A new patent registered by Google and inventor Andrew Jason Conrad for a future Google intra-ocular device has been released to the public. According to Google, this is “an electronic lens that can be controlled to control the overall optical power of the device”. This could essentially be kind of like a computer inserted into the eye.
In the patent, Google mentions a processor, antenna, user controls, a display and communications interface. What the communications interface is and what it will connect to is unknown. Possibly it’ll be a Bluetooth connection to a smartphone.
The lens capsule could be flexible, with some rigid parts. Flexibility would allow the intra-ocular device to be accommodated to the eye. However, it is unlikely the whole device could be done without any rigid parts.
A controller would be used to sense any ‘deformation, stress, strain, curvature, pressure or other information’ in the device. This means that whatever is happen with the intra-ocular device would be known to the wearer or a third party.
Powering the device
Something interesting mentioned in the patent is an “energy-harvesting antenna”. What exactly that would be, how it would harvest energy and where it would harvest energy from is unknown. This sounds like how the device will be powered.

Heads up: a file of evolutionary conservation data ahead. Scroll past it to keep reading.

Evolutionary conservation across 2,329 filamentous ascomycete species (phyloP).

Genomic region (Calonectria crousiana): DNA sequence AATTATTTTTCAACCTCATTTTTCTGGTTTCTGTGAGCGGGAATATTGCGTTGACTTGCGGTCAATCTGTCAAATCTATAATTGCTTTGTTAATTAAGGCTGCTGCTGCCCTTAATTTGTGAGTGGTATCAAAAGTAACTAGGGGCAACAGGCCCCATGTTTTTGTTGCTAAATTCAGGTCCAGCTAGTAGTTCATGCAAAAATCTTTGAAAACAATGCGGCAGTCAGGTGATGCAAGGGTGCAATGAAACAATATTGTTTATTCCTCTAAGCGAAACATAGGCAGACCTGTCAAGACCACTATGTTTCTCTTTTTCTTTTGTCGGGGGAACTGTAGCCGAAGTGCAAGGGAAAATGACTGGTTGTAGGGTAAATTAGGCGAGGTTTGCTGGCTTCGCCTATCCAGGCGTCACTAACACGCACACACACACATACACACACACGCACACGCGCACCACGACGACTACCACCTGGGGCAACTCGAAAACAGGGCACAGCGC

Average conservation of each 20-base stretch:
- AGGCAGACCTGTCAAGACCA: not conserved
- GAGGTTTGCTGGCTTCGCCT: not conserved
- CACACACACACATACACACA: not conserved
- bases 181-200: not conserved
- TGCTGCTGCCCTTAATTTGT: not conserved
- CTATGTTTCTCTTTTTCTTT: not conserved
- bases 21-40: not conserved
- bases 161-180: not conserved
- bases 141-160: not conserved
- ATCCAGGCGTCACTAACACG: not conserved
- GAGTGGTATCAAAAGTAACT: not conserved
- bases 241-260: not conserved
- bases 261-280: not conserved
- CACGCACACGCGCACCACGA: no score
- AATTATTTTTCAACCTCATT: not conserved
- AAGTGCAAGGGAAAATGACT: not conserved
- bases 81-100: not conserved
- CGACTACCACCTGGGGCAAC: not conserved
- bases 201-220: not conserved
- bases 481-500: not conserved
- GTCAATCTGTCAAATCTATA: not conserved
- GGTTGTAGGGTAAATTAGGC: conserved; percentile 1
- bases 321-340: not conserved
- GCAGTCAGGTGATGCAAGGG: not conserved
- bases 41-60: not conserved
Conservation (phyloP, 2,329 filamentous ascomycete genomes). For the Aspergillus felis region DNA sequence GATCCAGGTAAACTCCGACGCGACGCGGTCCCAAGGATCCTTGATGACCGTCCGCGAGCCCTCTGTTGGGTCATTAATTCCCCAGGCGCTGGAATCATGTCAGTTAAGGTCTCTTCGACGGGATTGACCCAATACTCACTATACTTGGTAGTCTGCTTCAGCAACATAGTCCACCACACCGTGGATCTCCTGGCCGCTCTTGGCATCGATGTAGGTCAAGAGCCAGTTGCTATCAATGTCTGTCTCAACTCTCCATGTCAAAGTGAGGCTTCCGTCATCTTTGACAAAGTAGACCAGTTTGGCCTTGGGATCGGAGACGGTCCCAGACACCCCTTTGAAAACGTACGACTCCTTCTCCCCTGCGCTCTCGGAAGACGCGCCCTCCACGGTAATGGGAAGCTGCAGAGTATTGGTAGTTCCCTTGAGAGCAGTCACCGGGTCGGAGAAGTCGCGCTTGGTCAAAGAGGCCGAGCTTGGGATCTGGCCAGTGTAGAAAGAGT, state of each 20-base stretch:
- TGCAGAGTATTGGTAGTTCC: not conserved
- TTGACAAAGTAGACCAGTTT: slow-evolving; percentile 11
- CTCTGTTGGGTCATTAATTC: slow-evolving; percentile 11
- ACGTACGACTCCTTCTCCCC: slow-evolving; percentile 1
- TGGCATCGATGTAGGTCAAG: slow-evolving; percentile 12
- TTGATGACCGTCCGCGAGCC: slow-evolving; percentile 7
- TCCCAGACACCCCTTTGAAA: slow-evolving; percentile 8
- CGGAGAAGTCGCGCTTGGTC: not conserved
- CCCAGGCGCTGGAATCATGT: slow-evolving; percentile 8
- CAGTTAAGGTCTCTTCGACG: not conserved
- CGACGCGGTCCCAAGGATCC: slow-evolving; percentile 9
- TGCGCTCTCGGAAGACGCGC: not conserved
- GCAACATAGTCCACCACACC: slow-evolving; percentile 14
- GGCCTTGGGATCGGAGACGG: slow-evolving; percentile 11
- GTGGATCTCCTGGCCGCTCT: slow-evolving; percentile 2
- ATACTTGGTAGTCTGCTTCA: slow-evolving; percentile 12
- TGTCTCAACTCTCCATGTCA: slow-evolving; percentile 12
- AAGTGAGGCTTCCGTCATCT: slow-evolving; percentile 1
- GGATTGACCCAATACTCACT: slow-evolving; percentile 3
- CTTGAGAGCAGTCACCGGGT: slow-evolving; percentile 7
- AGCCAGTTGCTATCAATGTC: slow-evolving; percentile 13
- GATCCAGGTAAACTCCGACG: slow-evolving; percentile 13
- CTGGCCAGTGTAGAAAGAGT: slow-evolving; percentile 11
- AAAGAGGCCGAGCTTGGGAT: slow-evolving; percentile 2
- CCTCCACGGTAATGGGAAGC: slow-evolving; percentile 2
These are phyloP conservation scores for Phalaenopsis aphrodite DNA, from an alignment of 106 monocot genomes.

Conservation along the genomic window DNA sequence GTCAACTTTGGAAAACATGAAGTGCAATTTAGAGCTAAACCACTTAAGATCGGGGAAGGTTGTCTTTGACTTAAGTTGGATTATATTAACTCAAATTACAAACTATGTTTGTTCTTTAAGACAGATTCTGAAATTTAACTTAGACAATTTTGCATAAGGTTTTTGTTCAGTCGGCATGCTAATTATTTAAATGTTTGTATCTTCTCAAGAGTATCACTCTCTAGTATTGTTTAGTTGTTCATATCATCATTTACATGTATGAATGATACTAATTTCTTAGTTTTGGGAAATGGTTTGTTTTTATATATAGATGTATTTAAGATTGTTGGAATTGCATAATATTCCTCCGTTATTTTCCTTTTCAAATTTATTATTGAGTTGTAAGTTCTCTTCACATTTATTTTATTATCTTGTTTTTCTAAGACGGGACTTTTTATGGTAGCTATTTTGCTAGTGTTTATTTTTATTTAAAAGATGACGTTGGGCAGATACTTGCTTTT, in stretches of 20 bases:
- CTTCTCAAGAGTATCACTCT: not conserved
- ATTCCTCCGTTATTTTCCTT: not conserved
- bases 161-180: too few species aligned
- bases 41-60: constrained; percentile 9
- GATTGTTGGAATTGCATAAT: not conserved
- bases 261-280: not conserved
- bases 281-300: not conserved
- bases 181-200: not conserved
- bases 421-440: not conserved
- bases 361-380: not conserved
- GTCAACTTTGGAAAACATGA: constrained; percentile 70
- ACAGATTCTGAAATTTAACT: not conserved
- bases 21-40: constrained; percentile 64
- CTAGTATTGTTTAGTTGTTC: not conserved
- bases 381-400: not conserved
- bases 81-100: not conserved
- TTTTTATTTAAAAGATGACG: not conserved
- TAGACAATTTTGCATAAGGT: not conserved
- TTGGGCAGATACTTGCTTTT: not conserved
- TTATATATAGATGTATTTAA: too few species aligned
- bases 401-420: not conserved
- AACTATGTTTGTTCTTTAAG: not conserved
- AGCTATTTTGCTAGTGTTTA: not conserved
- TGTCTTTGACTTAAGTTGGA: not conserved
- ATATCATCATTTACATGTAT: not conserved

The patent claims that a battery may or may not be used in the device. A solid-state, thin-film battery is mentioned. Another example of what could power the device is a wireless power antenna. Glasses and a device put next to the bed are included as possible methods of charging.
The method used to the put the intra-ocular into the eye involves a fluid into the lens capsule of the eye. The intra-ocular device is placed in the fluid in the lens capsule. The fluid solidified in the lens capsule. The lens capsule and the intra-ocular device are coupled together.
The intra-ocular device will involve removing a natural lens of the eye. The Google intra-ocular device will be put in its place. There with be a lens capsule that will contain the intra-ocular device. The wearer, it seems, will be able to see something projected from the intra-ocular device. What is seen will be between 9 to 20 centimetres away.
What will come of this is yet to be seen. How many people will be willing to put a Google intra-ocular device into their eye would be difficult to gauge. But, the patent is there and Google is working on something.